The $18 Million Dollar Man

by Casey Barrett

Sun Yang scores monster payday in China… How does that compare to his fellow loaded Olympic icons? 

He only gets to keep $6 million, ok? After becoming the greatest distance swimmer in history in London, reports are that Sun Yang just earned $18 million in endorsement riches. But not really. Swimming China earned $18 mil, thanks to Sun’s accomplishments. For their efforts on his behalf, they get to keep 66% of that rather considerable figure.

Word is that $6 mil must go to the federation itself – payback for funding Sun’s Olympic journey since childhood. The other $6 mil, that’s bound for the pockets of his fellow national teamers. According to Swim News’s Craig Lord, if those funds are distributed evenly that means that each member of China’s London Olympic swim team will receive $150,000 thanks to Sun’s historic efforts. How’s that for incentive to cheer your teammates!

Imagine for a moment if that had been the policy for Michael Phelps after his Beijing windfall… Estimates are that Phelps earned between $5 and $7 million annually in the years since Beijing. So, say $24 million over the course of the last Olympiad. A third to his ‘mates on Team USA would be $8 million. There are 52 swimmers on the USA Olympic swim team, so divide $8 million by the 51 swimmers other than Phelps. What do you get? You guessed it, about $150,000 each, same as Sun’s teammates.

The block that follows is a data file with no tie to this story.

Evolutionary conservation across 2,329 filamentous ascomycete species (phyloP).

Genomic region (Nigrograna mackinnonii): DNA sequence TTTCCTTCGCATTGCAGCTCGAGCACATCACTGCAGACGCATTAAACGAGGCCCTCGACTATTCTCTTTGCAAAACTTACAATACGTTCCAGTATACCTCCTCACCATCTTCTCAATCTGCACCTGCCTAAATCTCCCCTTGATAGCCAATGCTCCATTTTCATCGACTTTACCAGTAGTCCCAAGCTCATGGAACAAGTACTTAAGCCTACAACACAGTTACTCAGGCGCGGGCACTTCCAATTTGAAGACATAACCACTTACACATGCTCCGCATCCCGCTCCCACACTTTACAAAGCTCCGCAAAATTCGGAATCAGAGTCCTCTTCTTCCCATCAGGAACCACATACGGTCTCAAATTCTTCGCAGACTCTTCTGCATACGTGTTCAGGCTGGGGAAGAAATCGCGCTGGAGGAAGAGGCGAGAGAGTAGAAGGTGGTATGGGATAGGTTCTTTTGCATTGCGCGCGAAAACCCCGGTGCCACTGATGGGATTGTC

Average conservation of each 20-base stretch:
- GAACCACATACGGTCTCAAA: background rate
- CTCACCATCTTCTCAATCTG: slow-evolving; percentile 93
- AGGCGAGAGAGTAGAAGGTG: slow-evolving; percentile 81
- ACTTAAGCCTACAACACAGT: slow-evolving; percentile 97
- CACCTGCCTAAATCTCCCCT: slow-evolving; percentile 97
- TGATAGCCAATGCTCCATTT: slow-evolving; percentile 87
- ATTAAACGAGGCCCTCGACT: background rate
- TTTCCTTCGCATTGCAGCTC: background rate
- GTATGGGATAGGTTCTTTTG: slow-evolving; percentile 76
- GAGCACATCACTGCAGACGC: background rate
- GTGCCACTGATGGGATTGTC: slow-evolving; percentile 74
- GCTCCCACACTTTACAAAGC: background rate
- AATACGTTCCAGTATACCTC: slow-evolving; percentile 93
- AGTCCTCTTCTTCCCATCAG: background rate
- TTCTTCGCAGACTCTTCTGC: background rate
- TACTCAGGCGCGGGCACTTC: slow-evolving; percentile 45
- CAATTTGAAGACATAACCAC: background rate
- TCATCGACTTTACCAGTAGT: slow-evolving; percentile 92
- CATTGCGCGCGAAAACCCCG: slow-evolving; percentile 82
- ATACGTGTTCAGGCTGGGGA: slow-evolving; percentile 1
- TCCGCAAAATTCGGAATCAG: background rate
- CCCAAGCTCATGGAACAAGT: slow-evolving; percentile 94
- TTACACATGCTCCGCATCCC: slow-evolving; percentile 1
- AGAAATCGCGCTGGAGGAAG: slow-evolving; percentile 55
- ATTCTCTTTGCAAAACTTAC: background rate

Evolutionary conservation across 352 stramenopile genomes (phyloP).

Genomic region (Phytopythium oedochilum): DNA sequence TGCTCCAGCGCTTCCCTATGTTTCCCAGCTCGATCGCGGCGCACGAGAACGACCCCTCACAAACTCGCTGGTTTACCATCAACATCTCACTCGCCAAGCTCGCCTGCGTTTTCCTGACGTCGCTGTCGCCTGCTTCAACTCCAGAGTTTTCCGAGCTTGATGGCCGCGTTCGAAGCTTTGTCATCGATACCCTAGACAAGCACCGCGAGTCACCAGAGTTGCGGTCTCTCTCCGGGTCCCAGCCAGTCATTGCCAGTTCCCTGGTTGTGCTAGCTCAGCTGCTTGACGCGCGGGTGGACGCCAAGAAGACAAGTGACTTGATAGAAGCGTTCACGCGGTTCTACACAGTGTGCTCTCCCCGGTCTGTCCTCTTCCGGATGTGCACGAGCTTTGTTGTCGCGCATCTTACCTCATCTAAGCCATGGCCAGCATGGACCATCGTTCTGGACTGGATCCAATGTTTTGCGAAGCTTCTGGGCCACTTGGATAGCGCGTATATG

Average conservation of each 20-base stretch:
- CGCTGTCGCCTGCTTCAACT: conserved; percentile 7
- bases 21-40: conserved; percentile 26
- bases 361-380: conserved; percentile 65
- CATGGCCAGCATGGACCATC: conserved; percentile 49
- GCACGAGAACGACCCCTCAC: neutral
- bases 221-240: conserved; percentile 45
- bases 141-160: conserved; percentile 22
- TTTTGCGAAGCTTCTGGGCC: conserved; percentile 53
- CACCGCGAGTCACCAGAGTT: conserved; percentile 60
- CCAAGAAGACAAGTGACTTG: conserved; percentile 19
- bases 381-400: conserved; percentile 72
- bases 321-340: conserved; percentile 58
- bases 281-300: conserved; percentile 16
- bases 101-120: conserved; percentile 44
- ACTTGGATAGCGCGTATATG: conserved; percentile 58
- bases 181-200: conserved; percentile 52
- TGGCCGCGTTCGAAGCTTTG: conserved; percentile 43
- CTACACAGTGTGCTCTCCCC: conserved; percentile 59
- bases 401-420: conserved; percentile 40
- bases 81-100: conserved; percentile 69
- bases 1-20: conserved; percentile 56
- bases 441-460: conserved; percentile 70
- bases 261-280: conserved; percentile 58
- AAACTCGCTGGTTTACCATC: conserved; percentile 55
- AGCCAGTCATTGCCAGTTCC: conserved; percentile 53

Alas, Michael made that money himself, not his teammates. He has no obligation to share a penny of it. (Ok, maybe Jason Lezak, Garrett Weber-Gale, Cullen Jones, Aaron Peirsol, Brendan Hansen, Ryan Lochte, Peter Vanderkaay, and Ricky Berens played a slight part in those Beijing gold… Do I have to include the prelim relay swimmers too?) You get the idea.

Not to worry, I’m not advocating socialism, communism, or any ‘ism for that matter… Just comparing the financial realities of the two greatest champions from the world’s top two swimming powers. Great achievement does not exist in a vacuum, and neither does the payoff. In China, where the collective is still king, the spoils of Olympic endorsements must be shared with those who helped get you to the top of the podium. Stateside, where capitalism remains the name of the game, those spoils are shared in different less tangible ways. But make no mistake, they are still shared.

The entire financial system of swimming was driven by Phelps for the last eight years. Ryan Lochte would not be raking in an estimated $2.5 million annually without him. The coffers of USA Swimming would not be remotely as full either. Other U.S. National teamers might not have that Athlete Assistance Program.

Of course, others will point to Phelps’s speedy soulmate on the track, Usain Bolt, and cite the uncomfortable financial realities he’s created for his sport. Before the Games, Sports Illustrated ran a feature on Bolt. They reported estimates that Usain Bolt takes up 80% of all the money in the sport of track & field. Indeed, Bolt is so economically dominant over the rest of his sport that there aren’t many spoils left to go around. Has the same been true with Phelps and swimming? Clearly not, as swimming has never been in better health, while track & field continues to languish on the sick bed.

Yet, it’s also true that many more swimmers had swimwear deals in the pre-Phelps era… They might not have amounted to much, but the ranks of the proverbial “pro swimmer” used to be more crowded. ‘Pro’ is a funny term when it comes to swimming. Does receiving funds from your federation post-college make you a pro? Does it mean you have endorsements? Or does it just mean that you’re ranked high in the world and that you continue to swim for a living.

For Sun Yang and Michael Phelps, that means living like a king. And why shouldn’t they? They’ve earned those riches. Where it all goes depends on where they come from.